In his Post-Synodal Exhortation Ecclesia in Medio Oriente, the Pope made the same point as St Francis and Pope Pius XI on his apostolic journey in Lebanon.

 Without interior transformation, the quest for true peace is illusory:

"How many deaths have there been, how many lives ravaged by human blindness, how many occasions of fear and humiliation! It would seem that there is no end to the crime of Cain (cf. Gen 4:6-10 and 1 Jn 3:8- 15) among the sons of Adam and Eve created in God’s image (cf. Gen 1:27).  
Adam’s transgression, reinforced by the sin of Cain, continues to produce thorns and thistles (cf. Gen 3:18) even today. 
How sad it is to see this blessed land suffer in its children who relentlessly tear one another to pieces and die! Christians know that only Jesus, who passed through sufferings and death in order to rise again, is capable of bringing salvation and peace to all who dwell in your part of the world (cf. Acts 2:23-24, 32-33).  
Him alone, Christ, the Son of God, do we proclaim! Let us repent, then, and be converted, “that sins may be blotted out, that times of refreshing may come from the presence of the Lord” (Acts 3:19-20a). 
9. For the sacred Scriptures, peace is not simply a pact or a treaty which ensures a tranquil life, nor can its definition be reduced to the mere absence of war. According to its Hebrew etymology, peace means being complete and intact, restored to wholeness.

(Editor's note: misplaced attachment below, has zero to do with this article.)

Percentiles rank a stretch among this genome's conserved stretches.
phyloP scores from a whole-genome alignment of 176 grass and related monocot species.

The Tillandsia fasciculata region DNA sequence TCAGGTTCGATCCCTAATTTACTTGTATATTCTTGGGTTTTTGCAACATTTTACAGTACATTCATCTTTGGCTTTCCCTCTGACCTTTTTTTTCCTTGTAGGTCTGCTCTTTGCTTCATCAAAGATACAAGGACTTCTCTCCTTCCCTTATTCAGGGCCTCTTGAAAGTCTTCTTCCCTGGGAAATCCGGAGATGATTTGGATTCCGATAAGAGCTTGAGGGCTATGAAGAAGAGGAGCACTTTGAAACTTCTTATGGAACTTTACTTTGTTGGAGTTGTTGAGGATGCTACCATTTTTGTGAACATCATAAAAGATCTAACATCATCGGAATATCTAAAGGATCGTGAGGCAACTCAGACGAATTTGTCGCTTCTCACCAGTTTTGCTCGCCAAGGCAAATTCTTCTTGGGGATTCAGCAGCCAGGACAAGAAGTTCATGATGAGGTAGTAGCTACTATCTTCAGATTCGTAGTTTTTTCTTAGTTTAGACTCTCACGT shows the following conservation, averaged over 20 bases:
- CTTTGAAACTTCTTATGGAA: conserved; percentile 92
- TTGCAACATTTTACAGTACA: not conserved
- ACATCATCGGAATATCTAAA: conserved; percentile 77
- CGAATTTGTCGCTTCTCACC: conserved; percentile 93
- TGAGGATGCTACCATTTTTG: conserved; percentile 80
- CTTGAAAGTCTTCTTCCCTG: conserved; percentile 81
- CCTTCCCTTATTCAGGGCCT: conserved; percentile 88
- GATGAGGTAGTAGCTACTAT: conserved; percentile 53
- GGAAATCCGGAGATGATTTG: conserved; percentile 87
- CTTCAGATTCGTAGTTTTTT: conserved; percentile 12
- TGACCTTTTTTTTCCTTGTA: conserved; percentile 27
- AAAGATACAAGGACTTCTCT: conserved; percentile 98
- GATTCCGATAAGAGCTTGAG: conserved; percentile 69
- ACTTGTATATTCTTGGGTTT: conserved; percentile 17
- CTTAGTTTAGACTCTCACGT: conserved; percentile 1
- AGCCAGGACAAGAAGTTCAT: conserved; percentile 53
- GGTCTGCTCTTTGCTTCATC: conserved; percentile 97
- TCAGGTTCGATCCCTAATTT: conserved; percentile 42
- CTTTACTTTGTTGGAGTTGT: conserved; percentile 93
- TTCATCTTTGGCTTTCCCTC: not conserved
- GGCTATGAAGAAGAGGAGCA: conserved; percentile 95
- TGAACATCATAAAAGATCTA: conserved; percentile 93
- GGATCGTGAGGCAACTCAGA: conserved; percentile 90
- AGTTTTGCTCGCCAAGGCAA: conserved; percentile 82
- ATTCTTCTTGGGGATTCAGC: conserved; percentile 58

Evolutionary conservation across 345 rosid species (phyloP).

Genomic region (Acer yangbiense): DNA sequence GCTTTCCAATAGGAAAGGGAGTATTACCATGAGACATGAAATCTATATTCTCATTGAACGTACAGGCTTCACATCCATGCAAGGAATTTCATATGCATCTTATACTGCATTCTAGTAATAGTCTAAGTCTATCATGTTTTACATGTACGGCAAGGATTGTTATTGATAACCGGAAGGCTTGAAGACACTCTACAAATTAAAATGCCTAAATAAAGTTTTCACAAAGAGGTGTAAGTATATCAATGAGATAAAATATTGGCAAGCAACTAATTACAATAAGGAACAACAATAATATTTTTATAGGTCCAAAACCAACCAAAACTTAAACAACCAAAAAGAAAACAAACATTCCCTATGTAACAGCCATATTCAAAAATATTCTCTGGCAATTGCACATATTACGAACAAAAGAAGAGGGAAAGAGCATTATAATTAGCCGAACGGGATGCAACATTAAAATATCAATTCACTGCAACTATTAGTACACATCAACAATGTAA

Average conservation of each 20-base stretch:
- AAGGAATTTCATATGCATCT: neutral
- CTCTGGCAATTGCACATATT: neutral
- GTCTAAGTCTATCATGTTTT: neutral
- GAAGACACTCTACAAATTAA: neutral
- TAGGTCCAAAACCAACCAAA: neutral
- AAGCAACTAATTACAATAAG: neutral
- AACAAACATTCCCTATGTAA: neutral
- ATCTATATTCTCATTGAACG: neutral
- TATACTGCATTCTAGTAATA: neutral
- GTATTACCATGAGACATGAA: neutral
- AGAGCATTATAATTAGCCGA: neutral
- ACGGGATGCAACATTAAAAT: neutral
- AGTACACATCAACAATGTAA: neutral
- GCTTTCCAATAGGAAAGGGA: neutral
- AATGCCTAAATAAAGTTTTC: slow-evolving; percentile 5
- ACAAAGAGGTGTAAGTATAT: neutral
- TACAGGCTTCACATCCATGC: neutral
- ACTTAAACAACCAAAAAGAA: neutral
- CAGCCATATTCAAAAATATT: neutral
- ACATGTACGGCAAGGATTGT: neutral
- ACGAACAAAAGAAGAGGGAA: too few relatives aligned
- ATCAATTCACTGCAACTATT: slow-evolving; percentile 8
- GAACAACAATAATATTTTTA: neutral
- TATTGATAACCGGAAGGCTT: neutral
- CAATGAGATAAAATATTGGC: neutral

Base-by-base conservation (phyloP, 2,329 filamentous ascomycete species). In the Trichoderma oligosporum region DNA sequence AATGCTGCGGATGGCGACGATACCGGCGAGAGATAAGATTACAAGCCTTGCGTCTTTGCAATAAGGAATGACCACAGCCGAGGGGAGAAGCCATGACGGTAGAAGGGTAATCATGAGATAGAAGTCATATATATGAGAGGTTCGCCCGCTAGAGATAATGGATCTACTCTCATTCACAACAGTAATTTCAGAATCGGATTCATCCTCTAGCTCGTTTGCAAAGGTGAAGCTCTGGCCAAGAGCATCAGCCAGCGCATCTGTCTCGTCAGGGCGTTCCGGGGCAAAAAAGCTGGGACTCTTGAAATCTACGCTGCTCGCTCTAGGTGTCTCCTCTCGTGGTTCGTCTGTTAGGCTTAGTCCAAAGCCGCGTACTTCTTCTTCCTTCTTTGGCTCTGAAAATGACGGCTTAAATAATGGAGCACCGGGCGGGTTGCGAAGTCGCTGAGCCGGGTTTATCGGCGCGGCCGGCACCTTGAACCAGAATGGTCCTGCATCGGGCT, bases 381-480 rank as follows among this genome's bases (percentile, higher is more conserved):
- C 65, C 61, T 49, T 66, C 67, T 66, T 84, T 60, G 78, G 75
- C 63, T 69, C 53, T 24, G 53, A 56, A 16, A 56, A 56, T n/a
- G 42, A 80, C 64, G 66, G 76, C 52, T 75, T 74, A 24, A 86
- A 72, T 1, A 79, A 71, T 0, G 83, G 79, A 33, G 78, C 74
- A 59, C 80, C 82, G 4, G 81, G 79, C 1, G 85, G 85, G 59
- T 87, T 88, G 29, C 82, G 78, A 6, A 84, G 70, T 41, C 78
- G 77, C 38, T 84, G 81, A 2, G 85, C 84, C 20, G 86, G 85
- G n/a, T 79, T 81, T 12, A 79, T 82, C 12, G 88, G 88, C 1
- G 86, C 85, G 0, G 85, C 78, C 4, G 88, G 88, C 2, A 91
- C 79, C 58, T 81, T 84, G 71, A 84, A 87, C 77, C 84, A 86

It is the state of those who live in harmony with God and with themselves, with others and with nature.  
Before appearing outwardly, peace is interior. It is blessing. It is the yearning for a reality. Peace is something so desirable that it has become a greeting in the Middle East (cf. Jn 20:19; 1 Pet 5:14). Peace is justice (cf.Is 32:17); Saint James in his Letter adds that “the harvest of righteousness is sown in peace by those who make peace” (3:18).  
The struggle of the Prophets and the reflections of the Wisdom authors were inspired by the hope of eschatological peace. It is towards this authentic peace in God that Christ leads us. He alone is its gate (Jn 10:9). This is the sole gate that Christians wish to enter. 
10. Only by beginning with conversion to God, and by showing forgiveness to those close at hand and in the wider community, will the just respond to Christ’s invitation to become “children of God” (cf. Mt 5:9). Only the meek will delight in boundless peace (cf. Ps 37:11). In offering us a life of communion with God, Jesus creates true fraternity, not the fraternity marred by sin. 
Christians know that the earthly politics of peace will only be effective if justice in God and justice among men and women are its authentic basis, and if this same justice battles against the sin which is at the origin of division. 
For this reason, the Church wishes to overcome every difference of race, sex and social condition (cf. Gal 3:28 and Col 3:11) in the knowledge that all are one in Christ, who is all in all."
“For he is our peace, who has made us both one, and has broken down the dividing wall of hostility” (Eph 2:14).